If you are a fan of Jimi Hendrix, you know that he likes to play a Dominant7#9 chord. The 9 is also called the 2nd. The #9 is enharmonically the same as a minor third (b3). In other words, if you see this chord, it implies that you should play the minor pentatonic scale since it has a minor third.
Playing in a Key
I am cautiously going to make a recommendation here. Since the chords change, you can follow my rules below and be safe. All the notes should sound fine. Just remember that some notes will sound better than others depending on current chord.
In a major key, play the major pentatonic scale and its relative minor interchangably. In the key of C, you would play the C Major pentatonic scale or the A minor pentatonic scale.
In a minor key, play the minor pentatonic scale.
How to Form the Scale
I just told you that you can use the same patterns, but the difference is where they start. For example, if you use the C Major Pentatonic Scale, the matching minor pentatonic scale is the A minor pentatonic scale. It is 3 frets or semitones down from C. If you know your relative minor scales, A is the relative minor of C. Let’s take a look at two box patterns.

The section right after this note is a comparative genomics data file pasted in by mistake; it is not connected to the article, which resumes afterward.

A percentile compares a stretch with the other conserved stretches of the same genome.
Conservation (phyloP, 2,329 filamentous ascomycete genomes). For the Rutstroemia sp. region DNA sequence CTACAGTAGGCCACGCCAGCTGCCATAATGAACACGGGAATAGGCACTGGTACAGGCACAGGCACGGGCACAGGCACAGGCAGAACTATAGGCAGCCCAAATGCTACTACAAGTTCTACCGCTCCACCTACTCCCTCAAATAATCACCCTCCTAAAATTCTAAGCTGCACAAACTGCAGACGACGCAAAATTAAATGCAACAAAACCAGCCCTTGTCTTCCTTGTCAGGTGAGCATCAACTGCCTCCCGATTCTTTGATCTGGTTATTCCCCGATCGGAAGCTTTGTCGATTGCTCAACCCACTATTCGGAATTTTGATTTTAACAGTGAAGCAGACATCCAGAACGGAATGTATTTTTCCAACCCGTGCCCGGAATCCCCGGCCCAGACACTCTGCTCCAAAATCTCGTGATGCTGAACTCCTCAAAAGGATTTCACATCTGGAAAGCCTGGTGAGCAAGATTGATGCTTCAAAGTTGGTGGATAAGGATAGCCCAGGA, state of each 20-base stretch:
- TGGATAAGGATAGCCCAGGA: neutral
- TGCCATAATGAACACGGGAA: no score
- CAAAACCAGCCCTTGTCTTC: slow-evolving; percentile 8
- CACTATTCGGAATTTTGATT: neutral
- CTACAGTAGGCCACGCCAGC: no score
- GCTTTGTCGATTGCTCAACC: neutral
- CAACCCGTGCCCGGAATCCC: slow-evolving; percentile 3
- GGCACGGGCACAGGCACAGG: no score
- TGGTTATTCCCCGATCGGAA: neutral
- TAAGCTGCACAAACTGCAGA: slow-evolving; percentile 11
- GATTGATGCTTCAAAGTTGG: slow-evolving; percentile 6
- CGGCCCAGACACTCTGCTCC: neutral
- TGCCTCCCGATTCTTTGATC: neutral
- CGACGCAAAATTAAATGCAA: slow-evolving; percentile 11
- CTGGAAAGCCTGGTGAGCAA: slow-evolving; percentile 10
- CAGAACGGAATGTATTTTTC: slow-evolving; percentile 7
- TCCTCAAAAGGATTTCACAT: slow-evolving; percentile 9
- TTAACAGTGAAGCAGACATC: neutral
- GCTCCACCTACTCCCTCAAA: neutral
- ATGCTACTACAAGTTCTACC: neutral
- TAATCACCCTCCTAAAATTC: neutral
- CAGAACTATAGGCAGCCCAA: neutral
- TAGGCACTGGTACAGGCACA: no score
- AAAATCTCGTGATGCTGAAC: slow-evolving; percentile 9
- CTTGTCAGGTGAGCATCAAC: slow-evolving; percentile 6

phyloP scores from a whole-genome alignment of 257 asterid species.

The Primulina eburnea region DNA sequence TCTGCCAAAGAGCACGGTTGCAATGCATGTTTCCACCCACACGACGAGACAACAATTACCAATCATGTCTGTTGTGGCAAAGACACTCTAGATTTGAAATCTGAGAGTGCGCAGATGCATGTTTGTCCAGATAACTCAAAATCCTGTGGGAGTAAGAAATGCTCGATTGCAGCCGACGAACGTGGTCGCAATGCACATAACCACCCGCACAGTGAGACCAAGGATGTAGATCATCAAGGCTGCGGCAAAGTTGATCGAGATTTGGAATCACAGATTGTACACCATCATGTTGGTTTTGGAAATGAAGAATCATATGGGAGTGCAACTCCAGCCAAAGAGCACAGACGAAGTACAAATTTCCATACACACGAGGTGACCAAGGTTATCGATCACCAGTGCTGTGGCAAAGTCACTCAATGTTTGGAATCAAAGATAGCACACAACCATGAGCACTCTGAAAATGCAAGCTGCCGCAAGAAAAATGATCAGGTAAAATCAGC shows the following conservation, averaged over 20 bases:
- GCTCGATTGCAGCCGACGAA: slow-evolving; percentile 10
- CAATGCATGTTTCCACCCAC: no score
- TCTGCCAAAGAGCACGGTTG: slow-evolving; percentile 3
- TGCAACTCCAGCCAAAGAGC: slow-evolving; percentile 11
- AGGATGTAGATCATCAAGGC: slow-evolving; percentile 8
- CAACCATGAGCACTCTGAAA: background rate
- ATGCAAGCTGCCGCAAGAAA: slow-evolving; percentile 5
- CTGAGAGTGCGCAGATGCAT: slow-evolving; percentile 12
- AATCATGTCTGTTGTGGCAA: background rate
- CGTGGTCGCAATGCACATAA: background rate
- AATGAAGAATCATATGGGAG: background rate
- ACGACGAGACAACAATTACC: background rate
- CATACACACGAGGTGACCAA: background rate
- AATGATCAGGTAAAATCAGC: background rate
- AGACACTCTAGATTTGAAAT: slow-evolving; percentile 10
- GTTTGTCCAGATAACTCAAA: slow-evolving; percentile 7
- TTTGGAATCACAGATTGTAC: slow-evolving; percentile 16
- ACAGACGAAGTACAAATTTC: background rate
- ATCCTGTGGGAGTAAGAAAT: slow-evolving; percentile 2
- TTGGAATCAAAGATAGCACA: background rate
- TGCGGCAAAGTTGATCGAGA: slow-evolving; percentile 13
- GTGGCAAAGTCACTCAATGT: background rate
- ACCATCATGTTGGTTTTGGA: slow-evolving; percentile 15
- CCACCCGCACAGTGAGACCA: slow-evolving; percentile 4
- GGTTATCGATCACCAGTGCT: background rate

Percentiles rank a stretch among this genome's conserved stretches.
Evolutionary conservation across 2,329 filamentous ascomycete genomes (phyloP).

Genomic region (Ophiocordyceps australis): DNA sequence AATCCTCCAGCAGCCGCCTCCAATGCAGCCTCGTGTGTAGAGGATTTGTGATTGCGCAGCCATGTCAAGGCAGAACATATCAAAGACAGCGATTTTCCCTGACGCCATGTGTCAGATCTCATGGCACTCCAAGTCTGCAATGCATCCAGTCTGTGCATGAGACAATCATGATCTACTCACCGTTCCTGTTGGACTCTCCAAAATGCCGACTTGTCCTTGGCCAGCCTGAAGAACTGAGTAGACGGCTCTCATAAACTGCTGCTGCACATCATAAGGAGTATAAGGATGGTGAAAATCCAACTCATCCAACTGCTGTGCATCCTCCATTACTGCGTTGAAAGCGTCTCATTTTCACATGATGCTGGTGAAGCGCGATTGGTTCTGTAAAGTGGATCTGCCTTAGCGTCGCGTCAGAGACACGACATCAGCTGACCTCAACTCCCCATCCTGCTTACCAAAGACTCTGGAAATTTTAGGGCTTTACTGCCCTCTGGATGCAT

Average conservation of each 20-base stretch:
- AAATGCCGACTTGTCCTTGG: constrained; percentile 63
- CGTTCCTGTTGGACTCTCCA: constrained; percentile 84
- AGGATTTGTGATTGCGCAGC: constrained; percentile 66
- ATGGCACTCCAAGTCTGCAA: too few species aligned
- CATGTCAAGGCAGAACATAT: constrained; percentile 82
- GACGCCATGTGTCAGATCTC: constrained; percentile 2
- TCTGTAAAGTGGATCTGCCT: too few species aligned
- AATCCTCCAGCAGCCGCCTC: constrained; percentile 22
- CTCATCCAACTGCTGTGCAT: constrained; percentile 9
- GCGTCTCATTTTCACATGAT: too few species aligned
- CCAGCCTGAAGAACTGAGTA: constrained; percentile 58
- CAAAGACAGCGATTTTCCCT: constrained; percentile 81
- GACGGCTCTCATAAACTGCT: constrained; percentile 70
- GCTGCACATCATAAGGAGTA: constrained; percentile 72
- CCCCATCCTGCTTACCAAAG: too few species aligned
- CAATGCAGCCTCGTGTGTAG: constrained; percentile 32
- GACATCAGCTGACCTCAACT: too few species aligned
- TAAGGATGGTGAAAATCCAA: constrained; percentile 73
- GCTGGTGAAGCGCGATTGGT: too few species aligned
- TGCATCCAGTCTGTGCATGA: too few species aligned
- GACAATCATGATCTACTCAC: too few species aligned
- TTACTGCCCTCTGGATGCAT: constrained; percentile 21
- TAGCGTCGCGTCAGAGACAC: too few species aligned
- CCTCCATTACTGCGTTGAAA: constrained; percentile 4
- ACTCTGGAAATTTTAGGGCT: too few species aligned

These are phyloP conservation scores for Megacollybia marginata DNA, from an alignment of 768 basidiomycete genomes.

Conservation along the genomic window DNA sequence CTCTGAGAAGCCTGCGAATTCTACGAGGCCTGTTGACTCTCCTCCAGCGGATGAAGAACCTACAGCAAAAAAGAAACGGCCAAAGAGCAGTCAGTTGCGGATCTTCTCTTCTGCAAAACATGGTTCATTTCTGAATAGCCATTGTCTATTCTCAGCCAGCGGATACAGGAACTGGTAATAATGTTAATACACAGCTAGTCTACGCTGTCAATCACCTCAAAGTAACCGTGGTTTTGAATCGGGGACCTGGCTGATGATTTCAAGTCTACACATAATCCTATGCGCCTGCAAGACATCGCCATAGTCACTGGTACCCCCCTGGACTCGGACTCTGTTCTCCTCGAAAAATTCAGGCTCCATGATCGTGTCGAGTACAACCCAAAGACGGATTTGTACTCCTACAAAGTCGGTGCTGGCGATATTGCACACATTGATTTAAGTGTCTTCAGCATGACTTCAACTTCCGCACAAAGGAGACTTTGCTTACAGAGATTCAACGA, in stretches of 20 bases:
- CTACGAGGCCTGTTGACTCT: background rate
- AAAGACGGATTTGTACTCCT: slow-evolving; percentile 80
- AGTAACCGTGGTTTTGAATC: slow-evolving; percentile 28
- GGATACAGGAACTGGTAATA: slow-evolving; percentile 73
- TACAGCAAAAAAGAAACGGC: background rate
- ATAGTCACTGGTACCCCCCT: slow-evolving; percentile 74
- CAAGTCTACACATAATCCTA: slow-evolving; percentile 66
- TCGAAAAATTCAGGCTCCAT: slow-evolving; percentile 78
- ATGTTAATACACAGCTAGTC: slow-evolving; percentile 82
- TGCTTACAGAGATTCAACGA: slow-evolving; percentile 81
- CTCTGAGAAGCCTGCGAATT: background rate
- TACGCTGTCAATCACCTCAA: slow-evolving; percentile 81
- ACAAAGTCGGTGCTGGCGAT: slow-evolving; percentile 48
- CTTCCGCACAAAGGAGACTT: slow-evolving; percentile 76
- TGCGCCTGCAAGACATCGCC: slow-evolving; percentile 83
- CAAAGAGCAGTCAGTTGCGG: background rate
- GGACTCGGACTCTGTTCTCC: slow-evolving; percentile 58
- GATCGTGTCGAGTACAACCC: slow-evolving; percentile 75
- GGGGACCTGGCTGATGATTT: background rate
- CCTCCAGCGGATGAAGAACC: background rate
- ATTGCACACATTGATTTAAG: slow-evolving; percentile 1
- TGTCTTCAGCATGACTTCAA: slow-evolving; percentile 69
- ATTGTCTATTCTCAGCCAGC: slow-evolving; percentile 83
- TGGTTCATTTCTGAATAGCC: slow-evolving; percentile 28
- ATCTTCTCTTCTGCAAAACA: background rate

Example of a Pentatonic Box Pattern – the Same Notes
Take a look at these two popular pentatonic box patterns. You’ll note that they’re the same except the root note location is 3 frets down for the minor pentatonic scale. If you’re familiar with the CAGED chords, you’ll notice that this box pattern relates to the G form and the E form respectively. I will show you the box patterns for all the CAGED forms later.
What this means is that you need to know exactly five box patterns for both scales. I will cover patterns in greater depth below.
Forming Pentatonic Scales in Parallel
Another way to form the scale is in parallel, using the same root note rather than the relative minor. In my opinion, this is useful for learning the notes of the scale rather than just the pattern. To form the scales in parallel, you can take the major scale and use the formulas in the table below.
For example, the C major scale is C-D-E-F-G-A-B. To form the C Major pentatonic scale, you would take the 1 = C, 2 = D, 3 = E, 5 = G, 6 = A. To form the C minor pentatonic scale, you would take the 1 = C, b3 = Eb, 4 = F, 5 = G, b7 = Bb. You will notice that the notes are not the same because only the relative minor pentatonic scale has the same notes. In this case, it is A minor pentatonic which is A, C, D, E, G (the same notes as C Major Pentatonic).
||Note Degrees (Based on the Major Scale)|
Major Pentatonic Box Patterns